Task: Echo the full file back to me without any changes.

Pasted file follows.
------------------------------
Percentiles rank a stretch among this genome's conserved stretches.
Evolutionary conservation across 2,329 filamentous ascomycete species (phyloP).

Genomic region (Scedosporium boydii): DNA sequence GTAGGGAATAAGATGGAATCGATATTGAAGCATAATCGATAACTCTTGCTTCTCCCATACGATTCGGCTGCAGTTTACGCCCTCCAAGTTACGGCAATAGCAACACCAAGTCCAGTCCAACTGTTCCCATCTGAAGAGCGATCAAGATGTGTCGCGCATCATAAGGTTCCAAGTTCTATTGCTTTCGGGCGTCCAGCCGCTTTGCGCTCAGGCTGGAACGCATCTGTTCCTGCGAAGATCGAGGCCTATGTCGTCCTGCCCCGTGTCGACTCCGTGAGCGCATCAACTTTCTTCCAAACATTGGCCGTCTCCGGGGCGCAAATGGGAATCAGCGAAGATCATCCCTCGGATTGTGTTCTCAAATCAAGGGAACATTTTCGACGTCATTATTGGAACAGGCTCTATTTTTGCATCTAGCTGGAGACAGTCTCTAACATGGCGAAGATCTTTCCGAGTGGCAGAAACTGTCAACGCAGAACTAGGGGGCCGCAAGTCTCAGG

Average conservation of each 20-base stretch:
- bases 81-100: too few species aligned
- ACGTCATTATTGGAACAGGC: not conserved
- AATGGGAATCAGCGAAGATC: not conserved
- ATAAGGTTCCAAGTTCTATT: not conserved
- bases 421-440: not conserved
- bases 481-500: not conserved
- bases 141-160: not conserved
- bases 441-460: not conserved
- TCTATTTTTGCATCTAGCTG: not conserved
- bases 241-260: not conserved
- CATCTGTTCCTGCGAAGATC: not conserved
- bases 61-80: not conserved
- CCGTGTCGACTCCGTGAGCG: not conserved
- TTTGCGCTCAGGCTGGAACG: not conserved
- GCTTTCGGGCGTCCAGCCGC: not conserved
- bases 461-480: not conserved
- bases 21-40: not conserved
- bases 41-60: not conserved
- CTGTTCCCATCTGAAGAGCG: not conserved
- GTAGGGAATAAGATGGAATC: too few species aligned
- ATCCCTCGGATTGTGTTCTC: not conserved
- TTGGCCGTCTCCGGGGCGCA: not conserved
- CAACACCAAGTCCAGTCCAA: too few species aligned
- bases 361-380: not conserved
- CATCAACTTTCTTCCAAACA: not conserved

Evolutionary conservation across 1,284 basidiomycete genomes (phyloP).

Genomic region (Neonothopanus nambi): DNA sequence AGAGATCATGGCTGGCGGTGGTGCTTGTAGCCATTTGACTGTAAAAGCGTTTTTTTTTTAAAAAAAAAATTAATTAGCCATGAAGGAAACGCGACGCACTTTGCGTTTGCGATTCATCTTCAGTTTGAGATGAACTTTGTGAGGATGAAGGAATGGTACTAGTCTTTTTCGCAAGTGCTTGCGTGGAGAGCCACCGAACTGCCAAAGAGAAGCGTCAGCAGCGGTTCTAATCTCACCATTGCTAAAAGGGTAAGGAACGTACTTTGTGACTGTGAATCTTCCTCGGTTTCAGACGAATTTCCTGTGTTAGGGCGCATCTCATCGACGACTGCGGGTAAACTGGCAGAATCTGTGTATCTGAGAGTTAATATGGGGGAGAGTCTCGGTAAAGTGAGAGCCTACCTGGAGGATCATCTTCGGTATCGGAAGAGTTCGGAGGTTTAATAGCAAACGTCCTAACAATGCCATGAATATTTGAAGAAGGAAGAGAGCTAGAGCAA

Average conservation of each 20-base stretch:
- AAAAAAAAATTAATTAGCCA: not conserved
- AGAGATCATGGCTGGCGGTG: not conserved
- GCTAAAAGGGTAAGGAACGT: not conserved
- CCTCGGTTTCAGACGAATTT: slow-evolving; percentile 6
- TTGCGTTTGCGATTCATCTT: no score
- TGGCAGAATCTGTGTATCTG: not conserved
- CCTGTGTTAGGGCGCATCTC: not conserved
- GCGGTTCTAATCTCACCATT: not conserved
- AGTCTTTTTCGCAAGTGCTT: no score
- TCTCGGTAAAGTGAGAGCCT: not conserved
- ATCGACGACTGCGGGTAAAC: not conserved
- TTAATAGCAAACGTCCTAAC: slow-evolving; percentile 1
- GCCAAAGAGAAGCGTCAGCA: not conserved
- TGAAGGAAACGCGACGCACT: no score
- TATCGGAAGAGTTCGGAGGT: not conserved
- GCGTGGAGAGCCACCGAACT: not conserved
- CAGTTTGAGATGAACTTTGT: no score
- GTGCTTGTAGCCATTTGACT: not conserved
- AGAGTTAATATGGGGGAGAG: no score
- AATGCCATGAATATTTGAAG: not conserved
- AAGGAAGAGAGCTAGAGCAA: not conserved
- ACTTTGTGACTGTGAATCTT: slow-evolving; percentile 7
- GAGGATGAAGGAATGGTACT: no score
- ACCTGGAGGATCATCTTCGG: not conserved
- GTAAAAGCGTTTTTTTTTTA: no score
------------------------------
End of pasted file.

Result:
Percentiles rank a stretch among this genome's conserved stretches.
Evolutionary conservation across 2,329 filamentous ascomycete species (phyloP).

Genomic region (Scedosporium boydii): DNA sequence GTAGGGAATAAGATGGAATCGATATTGAAGCATAATCGATAACTCTTGCTTCTCCCATACGATTCGGCTGCAGTTTACGCCCTCCAAGTTACGGCAATAGCAACACCAAGTCCAGTCCAACTGTTCCCATCTGAAGAGCGATCAAGATGTGTCGCGCATCATAAGGTTCCAAGTTCTATTGCTTTCGGGCGTCCAGCCGCTTTGCGCTCAGGCTGGAACGCATCTGTTCCTGCGAAGATCGAGGCCTATGTCGTCCTGCCCCGTGTCGACTCCGTGAGCGCATCAACTTTCTTCCAAACATTGGCCGTCTCCGGGGCGCAAATGGGAATCAGCGAAGATCATCCCTCGGATTGTGTTCTCAAATCAAGGGAACATTTTCGACGTCATTATTGGAACAGGCTCTATTTTTGCATCTAGCTGGAGACAGTCTCTAACATGGCGAAGATCTTTCCGAGTGGCAGAAACTGTCAACGCAGAACTAGGGGGCCGCAAGTCTCAGG

Average conservation of each 20-base stretch:
- bases 81-100: too few species aligned
- ACGTCATTATTGGAACAGGC: not conserved
- AATGGGAATCAGCGAAGATC: not conserved
- ATAAGGTTCCAAGTTCTATT: not conserved
- bases 421-440: not conserved
- bases 481-500: not conserved
- bases 141-160: not conserved
- bases 441-460: not conserved
- TCTATTTTTGCATCTAGCTG: not conserved
- bases 241-260: not conserved
- CATCTGTTCCTGCGAAGATC: not conserved
- bases 61-80: not conserved
- CCGTGTCGACTCCGTGAGCG: not conserved
- TTTGCGCTCAGGCTGGAACG: not conserved
- GCTTTCGGGCGTCCAGCCGC: not conserved
- bases 461-480: not conserved
- bases 21-40: not conserved
- bases 41-60: not conserved
- CTGTTCCCATCTGAAGAGCG: not conserved
- GTAGGGAATAAGATGGAATC: too few species aligned
- ATCCCTCGGATTGTGTTCTC: not conserved
- TTGGCCGTCTCCGGGGCGCA: not conserved
- CAACACCAAGTCCAGTCCAA: too few species aligned
- bases 361-380: not conserved
- CATCAACTTTCTTCCAAACA: not conserved

Evolutionary conservation across 1,284 basidiomycete genomes (phyloP).

Genomic region (Neonothopanus nambi): DNA sequence AGAGATCATGGCTGGCGGTGGTGCTTGTAGCCATTTGACTGTAAAAGCGTTTTTTTTTTAAAAAAAAAATTAATTAGCCATGAAGGAAACGCGACGCACTTTGCGTTTGCGATTCATCTTCAGTTTGAGATGAACTTTGTGAGGATGAAGGAATGGTACTAGTCTTTTTCGCAAGTGCTTGCGTGGAGAGCCACCGAACTGCCAAAGAGAAGCGTCAGCAGCGGTTCTAATCTCACCATTGCTAAAAGGGTAAGGAACGTACTTTGTGACTGTGAATCTTCCTCGGTTTCAGACGAATTTCCTGTGTTAGGGCGCATCTCATCGACGACTGCGGGTAAACTGGCAGAATCTGTGTATCTGAGAGTTAATATGGGGGAGAGTCTCGGTAAAGTGAGAGCCTACCTGGAGGATCATCTTCGGTATCGGAAGAGTTCGGAGGTTTAATAGCAAACGTCCTAACAATGCCATGAATATTTGAAGAAGGAAGAGAGCTAGAGCAA

Average conservation of each 20-base stretch:
- AAAAAAAAATTAATTAGCCA: not conserved
- AGAGATCATGGCTGGCGGTG: not conserved
- GCTAAAAGGGTAAGGAACGT: not conserved
- CCTCGGTTTCAGACGAATTT: slow-evolving; percentile 6
- TTGCGTTTGCGATTCATCTT: no score
- TGGCAGAATCTGTGTATCTG: not conserved
- CCTGTGTTAGGGCGCATCTC: not conserved
- GCGGTTCTAATCTCACCATT: not conserved
- AGTCTTTTTCGCAAGTGCTT: no score
- TCTCGGTAAAGTGAGAGCCT: not conserved
- ATCGACGACTGCGGGTAAAC: not conserved
- TTAATAGCAAACGTCCTAAC: slow-evolving; percentile 1
- GCCAAAGAGAAGCGTCAGCA: not conserved
- TGAAGGAAACGCGACGCACT: no score
- TATCGGAAGAGTTCGGAGGT: not conserved
- GCGTGGAGAGCCACCGAACT: not conserved
- CAGTTTGAGATGAACTTTGT: no score
- GTGCTTGTAGCCATTTGACT: not conserved
- AGAGTTAATATGGGGGAGAG: no score
- AATGCCATGAATATTTGAAG: not conserved
- AAGGAAGAGAGCTAGAGCAA: not conserved
- ACTTTGTGACTGTGAATCTT: slow-evolving; percentile 7
- GAGGATGAAGGAATGGTACT: no score
- ACCTGGAGGATCATCTTCGG: not conserved
- GTAAAAGCGTTTTTTTTTTA: no score